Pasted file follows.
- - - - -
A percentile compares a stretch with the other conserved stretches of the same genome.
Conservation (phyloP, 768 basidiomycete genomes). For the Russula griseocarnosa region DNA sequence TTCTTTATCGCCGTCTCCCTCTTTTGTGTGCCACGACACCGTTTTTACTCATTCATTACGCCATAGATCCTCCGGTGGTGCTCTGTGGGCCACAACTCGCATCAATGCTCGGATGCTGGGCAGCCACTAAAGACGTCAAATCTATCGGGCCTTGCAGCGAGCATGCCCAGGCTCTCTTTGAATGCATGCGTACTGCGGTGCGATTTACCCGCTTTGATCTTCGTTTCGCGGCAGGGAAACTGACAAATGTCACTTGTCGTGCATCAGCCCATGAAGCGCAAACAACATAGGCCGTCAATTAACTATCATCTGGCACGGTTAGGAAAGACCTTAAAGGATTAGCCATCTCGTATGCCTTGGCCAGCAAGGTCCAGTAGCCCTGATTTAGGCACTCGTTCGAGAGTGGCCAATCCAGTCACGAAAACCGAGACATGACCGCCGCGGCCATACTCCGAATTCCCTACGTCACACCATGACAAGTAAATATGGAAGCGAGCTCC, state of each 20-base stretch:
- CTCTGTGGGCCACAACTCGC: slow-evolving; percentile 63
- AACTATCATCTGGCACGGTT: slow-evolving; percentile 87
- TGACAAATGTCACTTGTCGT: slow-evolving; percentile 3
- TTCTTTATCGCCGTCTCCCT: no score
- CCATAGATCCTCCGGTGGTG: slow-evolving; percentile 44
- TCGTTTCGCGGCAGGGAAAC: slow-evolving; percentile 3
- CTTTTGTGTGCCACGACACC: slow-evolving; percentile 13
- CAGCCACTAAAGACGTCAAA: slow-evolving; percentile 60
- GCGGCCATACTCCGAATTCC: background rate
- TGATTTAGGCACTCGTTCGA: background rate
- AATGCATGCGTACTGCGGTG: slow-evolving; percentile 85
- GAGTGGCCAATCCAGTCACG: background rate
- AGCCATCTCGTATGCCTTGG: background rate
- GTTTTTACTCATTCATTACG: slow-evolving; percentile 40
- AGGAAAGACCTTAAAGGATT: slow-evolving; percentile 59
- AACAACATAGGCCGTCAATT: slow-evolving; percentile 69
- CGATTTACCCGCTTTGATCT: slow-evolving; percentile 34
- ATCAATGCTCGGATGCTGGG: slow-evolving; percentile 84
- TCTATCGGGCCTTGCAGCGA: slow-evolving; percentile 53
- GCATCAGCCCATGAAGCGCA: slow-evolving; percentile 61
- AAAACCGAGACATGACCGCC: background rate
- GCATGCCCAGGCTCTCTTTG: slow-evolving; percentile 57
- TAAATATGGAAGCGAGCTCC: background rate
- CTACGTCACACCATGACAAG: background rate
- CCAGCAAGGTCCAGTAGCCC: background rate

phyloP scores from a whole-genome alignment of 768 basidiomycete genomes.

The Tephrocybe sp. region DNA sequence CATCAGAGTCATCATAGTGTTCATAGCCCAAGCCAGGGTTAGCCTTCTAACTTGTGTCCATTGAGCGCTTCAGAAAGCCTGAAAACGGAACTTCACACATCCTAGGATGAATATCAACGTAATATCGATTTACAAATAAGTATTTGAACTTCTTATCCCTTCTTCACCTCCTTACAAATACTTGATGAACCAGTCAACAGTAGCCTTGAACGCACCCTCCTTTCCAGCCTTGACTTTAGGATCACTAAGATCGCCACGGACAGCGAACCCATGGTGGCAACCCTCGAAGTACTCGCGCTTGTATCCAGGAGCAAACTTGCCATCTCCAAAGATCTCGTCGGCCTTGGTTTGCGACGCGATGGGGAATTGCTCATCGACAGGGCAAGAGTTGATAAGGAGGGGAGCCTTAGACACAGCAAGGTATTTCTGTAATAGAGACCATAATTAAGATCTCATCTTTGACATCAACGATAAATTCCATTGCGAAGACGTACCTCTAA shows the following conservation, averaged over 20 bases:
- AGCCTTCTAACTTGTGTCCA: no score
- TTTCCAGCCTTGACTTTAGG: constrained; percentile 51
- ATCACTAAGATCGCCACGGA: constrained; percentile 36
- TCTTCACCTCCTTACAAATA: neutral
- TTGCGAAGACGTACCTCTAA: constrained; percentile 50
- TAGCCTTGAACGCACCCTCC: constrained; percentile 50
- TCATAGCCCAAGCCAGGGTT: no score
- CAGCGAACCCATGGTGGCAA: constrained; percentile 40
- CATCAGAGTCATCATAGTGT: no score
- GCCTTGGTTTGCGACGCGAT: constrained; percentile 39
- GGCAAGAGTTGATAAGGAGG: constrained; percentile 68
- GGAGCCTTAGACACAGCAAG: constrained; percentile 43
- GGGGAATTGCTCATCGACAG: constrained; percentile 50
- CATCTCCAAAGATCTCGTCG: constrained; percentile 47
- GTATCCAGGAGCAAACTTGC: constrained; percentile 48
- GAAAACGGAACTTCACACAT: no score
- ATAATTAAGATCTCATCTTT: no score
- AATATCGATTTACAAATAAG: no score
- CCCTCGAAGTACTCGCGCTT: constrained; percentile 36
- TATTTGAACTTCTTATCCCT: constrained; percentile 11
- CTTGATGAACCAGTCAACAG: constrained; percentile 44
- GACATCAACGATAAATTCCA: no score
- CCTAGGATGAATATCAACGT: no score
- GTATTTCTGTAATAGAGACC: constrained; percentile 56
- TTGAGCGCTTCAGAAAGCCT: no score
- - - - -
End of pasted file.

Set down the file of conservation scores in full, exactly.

A percentile compares a stretch with the other conserved stretches of the same genome.
Conservation (phyloP, 768 basidiomycete genomes). For the Russula griseocarnosa region DNA sequence TTCTTTATCGCCGTCTCCCTCTTTTGTGTGCCACGACACCGTTTTTACTCATTCATTACGCCATAGATCCTCCGGTGGTGCTCTGTGGGCCACAACTCGCATCAATGCTCGGATGCTGGGCAGCCACTAAAGACGTCAAATCTATCGGGCCTTGCAGCGAGCATGCCCAGGCTCTCTTTGAATGCATGCGTACTGCGGTGCGATTTACCCGCTTTGATCTTCGTTTCGCGGCAGGGAAACTGACAAATGTCACTTGTCGTGCATCAGCCCATGAAGCGCAAACAACATAGGCCGTCAATTAACTATCATCTGGCACGGTTAGGAAAGACCTTAAAGGATTAGCCATCTCGTATGCCTTGGCCAGCAAGGTCCAGTAGCCCTGATTTAGGCACTCGTTCGAGAGTGGCCAATCCAGTCACGAAAACCGAGACATGACCGCCGCGGCCATACTCCGAATTCCCTACGTCACACCATGACAAGTAAATATGGAAGCGAGCTCC, state of each 20-base stretch:
- CTCTGTGGGCCACAACTCGC: slow-evolving; percentile 63
- AACTATCATCTGGCACGGTT: slow-evolving; percentile 87
- TGACAAATGTCACTTGTCGT: slow-evolving; percentile 3
- TTCTTTATCGCCGTCTCCCT: no score
- CCATAGATCCTCCGGTGGTG: slow-evolving; percentile 44
- TCGTTTCGCGGCAGGGAAAC: slow-evolving; percentile 3
- CTTTTGTGTGCCACGACACC: slow-evolving; percentile 13
- CAGCCACTAAAGACGTCAAA: slow-evolving; percentile 60
- GCGGCCATACTCCGAATTCC: background rate
- TGATTTAGGCACTCGTTCGA: background rate
- AATGCATGCGTACTGCGGTG: slow-evolving; percentile 85
- GAGTGGCCAATCCAGTCACG: background rate
- AGCCATCTCGTATGCCTTGG: background rate
- GTTTTTACTCATTCATTACG: slow-evolving; percentile 40
- AGGAAAGACCTTAAAGGATT: slow-evolving; percentile 59
- AACAACATAGGCCGTCAATT: slow-evolving; percentile 69
- CGATTTACCCGCTTTGATCT: slow-evolving; percentile 34
- ATCAATGCTCGGATGCTGGG: slow-evolving; percentile 84
- TCTATCGGGCCTTGCAGCGA: slow-evolving; percentile 53
- GCATCAGCCCATGAAGCGCA: slow-evolving; percentile 61
- AAAACCGAGACATGACCGCC: background rate
- GCATGCCCAGGCTCTCTTTG: slow-evolving; percentile 57
- TAAATATGGAAGCGAGCTCC: background rate
- CTACGTCACACCATGACAAG: background rate
- CCAGCAAGGTCCAGTAGCCC: background rate

phyloP scores from a whole-genome alignment of 768 basidiomycete genomes.

The Tephrocybe sp. region DNA sequence CATCAGAGTCATCATAGTGTTCATAGCCCAAGCCAGGGTTAGCCTTCTAACTTGTGTCCATTGAGCGCTTCAGAAAGCCTGAAAACGGAACTTCACACATCCTAGGATGAATATCAACGTAATATCGATTTACAAATAAGTATTTGAACTTCTTATCCCTTCTTCACCTCCTTACAAATACTTGATGAACCAGTCAACAGTAGCCTTGAACGCACCCTCCTTTCCAGCCTTGACTTTAGGATCACTAAGATCGCCACGGACAGCGAACCCATGGTGGCAACCCTCGAAGTACTCGCGCTTGTATCCAGGAGCAAACTTGCCATCTCCAAAGATCTCGTCGGCCTTGGTTTGCGACGCGATGGGGAATTGCTCATCGACAGGGCAAGAGTTGATAAGGAGGGGAGCCTTAGACACAGCAAGGTATTTCTGTAATAGAGACCATAATTAAGATCTCATCTTTGACATCAACGATAAATTCCATTGCGAAGACGTACCTCTAA shows the following conservation, averaged over 20 bases:
- AGCCTTCTAACTTGTGTCCA: no score
- TTTCCAGCCTTGACTTTAGG: constrained; percentile 51
- ATCACTAAGATCGCCACGGA: constrained; percentile 36
- TCTTCACCTCCTTACAAATA: neutral
- TTGCGAAGACGTACCTCTAA: constrained; percentile 50
- TAGCCTTGAACGCACCCTCC: constrained; percentile 50
- TCATAGCCCAAGCCAGGGTT: no score
- CAGCGAACCCATGGTGGCAA: constrained; percentile 40
- CATCAGAGTCATCATAGTGT: no score
- GCCTTGGTTTGCGACGCGAT: constrained; percentile 39
- GGCAAGAGTTGATAAGGAGG: constrained; percentile 68
- GGAGCCTTAGACACAGCAAG: constrained; percentile 43
- GGGGAATTGCTCATCGACAG: constrained; percentile 50
- CATCTCCAAAGATCTCGTCG: constrained; percentile 47
- GTATCCAGGAGCAAACTTGC: constrained; percentile 48
- GAAAACGGAACTTCACACAT: no score
- ATAATTAAGATCTCATCTTT: no score
- AATATCGATTTACAAATAAG: no score
- CCCTCGAAGTACTCGCGCTT: constrained; percentile 36
- TATTTGAACTTCTTATCCCT: constrained; percentile 11
- CTTGATGAACCAGTCAACAG: constrained; percentile 44
- GACATCAACGATAAATTCCA: no score
- CCTAGGATGAATATCAACGT: no score
- GTATTTCTGTAATAGAGACC: constrained; percentile 56
- TTGAGCGCTTCAGAAAGCCT: no score